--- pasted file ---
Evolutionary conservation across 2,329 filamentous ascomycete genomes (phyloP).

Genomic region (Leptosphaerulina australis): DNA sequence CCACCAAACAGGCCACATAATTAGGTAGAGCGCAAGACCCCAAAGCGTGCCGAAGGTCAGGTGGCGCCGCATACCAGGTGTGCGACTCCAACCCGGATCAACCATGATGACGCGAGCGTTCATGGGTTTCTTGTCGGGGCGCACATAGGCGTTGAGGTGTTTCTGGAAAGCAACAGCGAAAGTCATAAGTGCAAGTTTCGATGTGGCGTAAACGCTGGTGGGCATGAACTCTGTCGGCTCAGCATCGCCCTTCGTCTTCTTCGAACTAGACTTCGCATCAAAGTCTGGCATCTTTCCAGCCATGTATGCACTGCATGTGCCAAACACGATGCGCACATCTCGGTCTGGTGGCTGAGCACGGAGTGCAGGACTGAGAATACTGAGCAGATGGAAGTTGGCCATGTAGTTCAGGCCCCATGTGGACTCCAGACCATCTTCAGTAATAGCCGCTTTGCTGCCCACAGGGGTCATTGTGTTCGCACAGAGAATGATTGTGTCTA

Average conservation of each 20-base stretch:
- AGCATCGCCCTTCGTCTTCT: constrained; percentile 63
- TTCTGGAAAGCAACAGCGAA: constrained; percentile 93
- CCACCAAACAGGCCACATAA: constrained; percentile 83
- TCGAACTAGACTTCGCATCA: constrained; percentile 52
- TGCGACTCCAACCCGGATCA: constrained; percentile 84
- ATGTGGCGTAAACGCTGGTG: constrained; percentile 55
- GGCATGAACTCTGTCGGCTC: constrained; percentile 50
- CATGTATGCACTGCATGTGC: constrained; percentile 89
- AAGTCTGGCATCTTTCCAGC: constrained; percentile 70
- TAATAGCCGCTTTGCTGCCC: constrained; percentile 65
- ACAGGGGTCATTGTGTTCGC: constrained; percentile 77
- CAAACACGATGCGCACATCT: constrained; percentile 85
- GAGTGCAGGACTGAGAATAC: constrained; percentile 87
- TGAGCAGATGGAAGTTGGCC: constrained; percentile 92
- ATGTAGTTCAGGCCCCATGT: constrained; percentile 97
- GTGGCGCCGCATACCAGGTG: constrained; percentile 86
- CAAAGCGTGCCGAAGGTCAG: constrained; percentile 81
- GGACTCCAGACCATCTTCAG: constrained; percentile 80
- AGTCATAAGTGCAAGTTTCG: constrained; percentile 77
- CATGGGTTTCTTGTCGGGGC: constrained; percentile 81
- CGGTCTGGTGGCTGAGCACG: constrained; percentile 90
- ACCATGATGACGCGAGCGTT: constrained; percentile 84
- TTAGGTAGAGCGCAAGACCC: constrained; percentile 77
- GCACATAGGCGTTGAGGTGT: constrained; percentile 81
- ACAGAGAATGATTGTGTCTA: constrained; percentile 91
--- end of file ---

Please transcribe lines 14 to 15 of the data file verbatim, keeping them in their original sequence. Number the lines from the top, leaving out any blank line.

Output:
- ACAGGGGTCATTGTGTTCGC: constrained; percentile 77
- CAAACACGATGCGCACATCT: constrained; percentile 85